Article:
Do you happen to know of another place where a count property could help drive the network configuration?

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aenagy
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emacintosh

No, sorry.

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emacintosh
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I think I was mistaken about the count property.  I may have been looking to put the count on the list of networks defined on the vm, not the count property on the network itself.  There are some other threads out here about people trying to do similar for both disks and networks, and they're using the undocumented map_to_object function in the blueprint (the function is only mentioned in an example in the release notes).

So I am headed down the same path now and will share my results here once I have a better idea of if/how this will work.

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emacintosh
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So far this seems promising.  Each network object has a count property set to 0 or 1.  They also each have a deviceIndex.  I don't believe this property has any meaning on the Network object itself (it's not in the list of properties when you click on one), but we can use it when mapping the network objects to the networks array on the vsphere machine, where that property does have meaning.

The map_by() function seems to be able to loop through an array, and run a "function" on each item, e.g. return an object like we do here.  Those results are put into a new array, effectively creating our array of network objects on the machine object.

So in this case, the array consists of each of our network objects.  For each one we create an object with a property of network with a value of the nic's id, as well as a property called deviceIndex set to the deviceIndex of the Network object.  For example, the following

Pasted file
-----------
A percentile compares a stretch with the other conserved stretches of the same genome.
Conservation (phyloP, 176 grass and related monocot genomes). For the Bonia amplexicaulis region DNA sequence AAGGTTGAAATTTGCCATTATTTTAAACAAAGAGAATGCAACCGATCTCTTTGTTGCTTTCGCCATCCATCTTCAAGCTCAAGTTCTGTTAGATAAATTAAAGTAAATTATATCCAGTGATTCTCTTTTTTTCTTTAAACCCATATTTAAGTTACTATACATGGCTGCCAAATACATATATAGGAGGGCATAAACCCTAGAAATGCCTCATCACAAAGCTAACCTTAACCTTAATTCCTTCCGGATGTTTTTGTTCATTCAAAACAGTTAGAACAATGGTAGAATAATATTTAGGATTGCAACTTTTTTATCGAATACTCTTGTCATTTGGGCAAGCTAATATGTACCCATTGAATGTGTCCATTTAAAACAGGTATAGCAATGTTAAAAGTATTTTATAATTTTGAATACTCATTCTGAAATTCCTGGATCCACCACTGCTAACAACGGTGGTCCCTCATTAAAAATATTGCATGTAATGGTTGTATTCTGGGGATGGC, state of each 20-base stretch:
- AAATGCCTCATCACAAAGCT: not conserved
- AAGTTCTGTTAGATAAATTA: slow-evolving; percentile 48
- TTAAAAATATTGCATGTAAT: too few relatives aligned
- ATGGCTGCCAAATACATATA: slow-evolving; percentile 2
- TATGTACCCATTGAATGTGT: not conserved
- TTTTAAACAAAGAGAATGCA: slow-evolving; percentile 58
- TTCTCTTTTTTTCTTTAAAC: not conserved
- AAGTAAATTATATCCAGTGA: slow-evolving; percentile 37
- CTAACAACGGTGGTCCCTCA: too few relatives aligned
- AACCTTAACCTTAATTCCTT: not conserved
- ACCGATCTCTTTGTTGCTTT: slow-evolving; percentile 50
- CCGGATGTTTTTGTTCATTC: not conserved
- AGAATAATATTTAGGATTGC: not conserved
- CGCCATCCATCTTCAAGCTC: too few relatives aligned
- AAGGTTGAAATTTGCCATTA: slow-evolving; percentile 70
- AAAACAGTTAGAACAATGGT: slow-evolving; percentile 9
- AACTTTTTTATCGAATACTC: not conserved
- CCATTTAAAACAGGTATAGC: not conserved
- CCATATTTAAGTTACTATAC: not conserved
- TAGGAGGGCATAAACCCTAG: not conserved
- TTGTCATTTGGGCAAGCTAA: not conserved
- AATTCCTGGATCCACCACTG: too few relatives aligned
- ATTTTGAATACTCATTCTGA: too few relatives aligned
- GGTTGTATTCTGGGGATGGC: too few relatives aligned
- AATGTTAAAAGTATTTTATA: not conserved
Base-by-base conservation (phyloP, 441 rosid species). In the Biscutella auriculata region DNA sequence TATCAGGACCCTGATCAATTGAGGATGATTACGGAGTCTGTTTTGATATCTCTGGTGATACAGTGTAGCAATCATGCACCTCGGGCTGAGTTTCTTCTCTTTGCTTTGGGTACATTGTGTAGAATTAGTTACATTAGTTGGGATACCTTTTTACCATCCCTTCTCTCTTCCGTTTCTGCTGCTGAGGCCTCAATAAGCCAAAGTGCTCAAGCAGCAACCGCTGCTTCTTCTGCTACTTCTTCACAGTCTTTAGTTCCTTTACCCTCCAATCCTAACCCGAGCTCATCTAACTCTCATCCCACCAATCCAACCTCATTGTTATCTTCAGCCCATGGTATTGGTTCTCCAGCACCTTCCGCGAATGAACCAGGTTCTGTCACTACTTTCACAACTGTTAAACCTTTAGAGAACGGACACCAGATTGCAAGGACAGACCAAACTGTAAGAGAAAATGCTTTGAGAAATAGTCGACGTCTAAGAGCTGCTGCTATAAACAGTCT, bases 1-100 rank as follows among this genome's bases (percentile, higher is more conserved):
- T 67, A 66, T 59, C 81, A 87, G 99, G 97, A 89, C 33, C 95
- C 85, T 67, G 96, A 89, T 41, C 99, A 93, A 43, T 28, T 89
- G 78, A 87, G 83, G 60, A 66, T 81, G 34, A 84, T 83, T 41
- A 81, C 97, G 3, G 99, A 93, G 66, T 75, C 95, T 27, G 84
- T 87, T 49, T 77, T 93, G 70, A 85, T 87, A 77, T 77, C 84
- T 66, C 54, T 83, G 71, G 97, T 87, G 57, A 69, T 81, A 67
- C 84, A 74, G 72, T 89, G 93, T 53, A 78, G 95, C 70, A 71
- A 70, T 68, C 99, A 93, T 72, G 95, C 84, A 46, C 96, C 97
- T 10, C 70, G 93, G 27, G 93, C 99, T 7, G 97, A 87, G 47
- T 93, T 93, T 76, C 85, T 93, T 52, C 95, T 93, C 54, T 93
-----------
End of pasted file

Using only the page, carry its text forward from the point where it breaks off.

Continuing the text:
resources:

  vSphereVM2:

    type: Cloud.vSphere.Machine

    properties:

      networks: '${map_by(resource.Nic0[*] + resource.Nic1[*] + resource.Nic2[*],nic => {"network":nic.id, "deviceIndex":nic.deviceIndex})}'

  Nic0:

    type: Cloud.vSphere.Network

    properties:

      count: 1

      deviceIndex: 0

  Nic1:

    type: Cloud.vSphere.Network

    properties:

      count: 1

      deviceIndex: 2

  Nic2:

    type: Cloud.vSphere.Network

    properties:

      count: 1

      deviceIndex: 1

would result in a networks array that would like this:

resources:

  vSphereVM2:

    type: Cloud.vSphere.Machine

    properties:

      networks:

          - network: <Nic0's ID>

             deviceIndex: 0

          - network: <Nic1's ID>

            deviceIndex: 2

          -network: <Nic2's Id>

            deviceIndex: 1

Now to toggle a NIC "off", simply set its count property to 0 and it will be ignored during the mapping.  The deviceIndex is used here to force the order that we want the NICs to be added - otherwise, we may not configure them correctly.

Our goal will be to set the counts and indexes automatically based on the form input, which should be easy enough hopefully.

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rohitnegi89
Contributor
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the nic.id option in map_by() function is not working correctly. 

The problem here is that it attaches networks to the VM which are not even selected while adding networks as resources in BP.

For example:

1.  networks: '${map_by(resource.NIC0[*].id + resource.NIC1[*].id + resource.NIC2[*].id,nic => {"network":nic.id, "assignment":"static"})}'

---- Here "nic.id" doesn't attach NIC0.id to first network and NIC1.id to the second network etc. 

2. One of them may attach correctly sometimes but the others are like randomly picking networks from my cloud account.

Solution:

I want to make sure that the correct network gets assigned whenever the VM is provisioned, like only those that i select.

I tried this solution below but its not working and giving error:

networks: '${map_by(resource.NIC0[*].id + resource.NIC1[*].id + resource.NIC2[*].id,nic => {"network":resource.NIC0.id, "assignment":"static"})}'

errorCannot have multiple NICs connected to the same network

 

 

Can you please help me here. It would be a great..

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emacintosh